US Spy Satellites Spotted Chinese Ships Selling Illegal Oil to N.Korea
According to Chosun Media, U.S. reconnaissance satellites have photographed around 30 illegal transactions of Chinese vessels selling oil to North Korea on the West Sea in October.
China’s trade with North has recently collapsed after U.S. President Donald Trump unleashed a barrage of sanctions in September targeting North Korea’s imports of refined petroleum products.
A government source said, “We need to focus on the fact that the illicit trade started after a UN Security Council resolution in September drastically capped North Korea’s imports of refined petroleum products.”
Back in November, the US. Treasury Department sanctioned an additional six North Korean shipping and trading companies and 20 of their ships after the satellite pictures surfaced. In the above picture, the North Korean ship named Ryesonggang 1, was easily identified and connected to the illegal sale of oil from China.
According to Chosun Media,
The department noted that the two ships appeared to be illegally trading in oil from ship to ship to bypass sanctions.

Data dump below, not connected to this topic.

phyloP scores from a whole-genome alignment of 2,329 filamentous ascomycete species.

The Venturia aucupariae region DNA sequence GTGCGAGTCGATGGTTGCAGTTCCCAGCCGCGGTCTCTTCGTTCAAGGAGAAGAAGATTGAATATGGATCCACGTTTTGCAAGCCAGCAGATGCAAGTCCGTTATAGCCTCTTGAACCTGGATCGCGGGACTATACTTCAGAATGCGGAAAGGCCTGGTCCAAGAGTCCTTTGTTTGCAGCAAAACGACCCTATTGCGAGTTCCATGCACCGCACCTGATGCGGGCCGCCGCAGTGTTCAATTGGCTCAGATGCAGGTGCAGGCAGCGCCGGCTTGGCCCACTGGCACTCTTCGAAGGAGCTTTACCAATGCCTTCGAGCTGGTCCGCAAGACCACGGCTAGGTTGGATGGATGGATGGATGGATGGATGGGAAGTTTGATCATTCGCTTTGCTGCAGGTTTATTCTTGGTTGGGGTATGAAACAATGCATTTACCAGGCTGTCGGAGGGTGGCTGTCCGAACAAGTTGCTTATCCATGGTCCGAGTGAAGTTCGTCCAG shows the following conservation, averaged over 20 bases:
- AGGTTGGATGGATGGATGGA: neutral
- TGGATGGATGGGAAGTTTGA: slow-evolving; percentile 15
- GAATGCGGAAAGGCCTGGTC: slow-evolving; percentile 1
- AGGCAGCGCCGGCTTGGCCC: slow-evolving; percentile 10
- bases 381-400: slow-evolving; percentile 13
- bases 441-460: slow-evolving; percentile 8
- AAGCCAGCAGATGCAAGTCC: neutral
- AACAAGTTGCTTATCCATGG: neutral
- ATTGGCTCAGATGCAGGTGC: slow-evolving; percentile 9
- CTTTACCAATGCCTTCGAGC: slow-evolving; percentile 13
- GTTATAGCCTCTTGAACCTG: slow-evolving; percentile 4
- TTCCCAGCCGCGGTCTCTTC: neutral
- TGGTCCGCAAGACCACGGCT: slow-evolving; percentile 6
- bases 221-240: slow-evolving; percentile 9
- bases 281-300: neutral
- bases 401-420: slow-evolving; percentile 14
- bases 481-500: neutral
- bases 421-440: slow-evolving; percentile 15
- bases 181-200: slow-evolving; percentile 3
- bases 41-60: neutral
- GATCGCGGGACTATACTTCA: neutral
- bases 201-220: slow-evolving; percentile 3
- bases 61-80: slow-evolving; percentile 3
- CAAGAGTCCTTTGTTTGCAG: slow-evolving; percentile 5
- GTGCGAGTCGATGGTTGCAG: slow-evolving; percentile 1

Ship-to-ship trade with North Korea on the high seas is forbidden in UNSC Resolution 2375 adopted in September, but such violations are nearly impossible to detect unless China aggressively cracks down on smuggling.
Last month, the Communist Party spokespeople slammed new US sanctions targeting Chinese traders doing business with North Korean businessmen, calling them “wrong” (See: China Slams “Wrong” US Sanctions Against North Korea-Linked Trading Firms). At this point, it’s still unknown if the Chinese government is turning a blind eye to the illegal open sea transactions with North Korea, but as of today, it seems as a blatant snub to the Trump administration.
As President Trump and the UN celebrate last week’s latest round of new sanctions for North Korea (See: In Victory For Trump, UN Imposes New North Korean Sanctions). The likelihood of illegal smuggling routes between both countries will surely expand. The question we ask: Now What?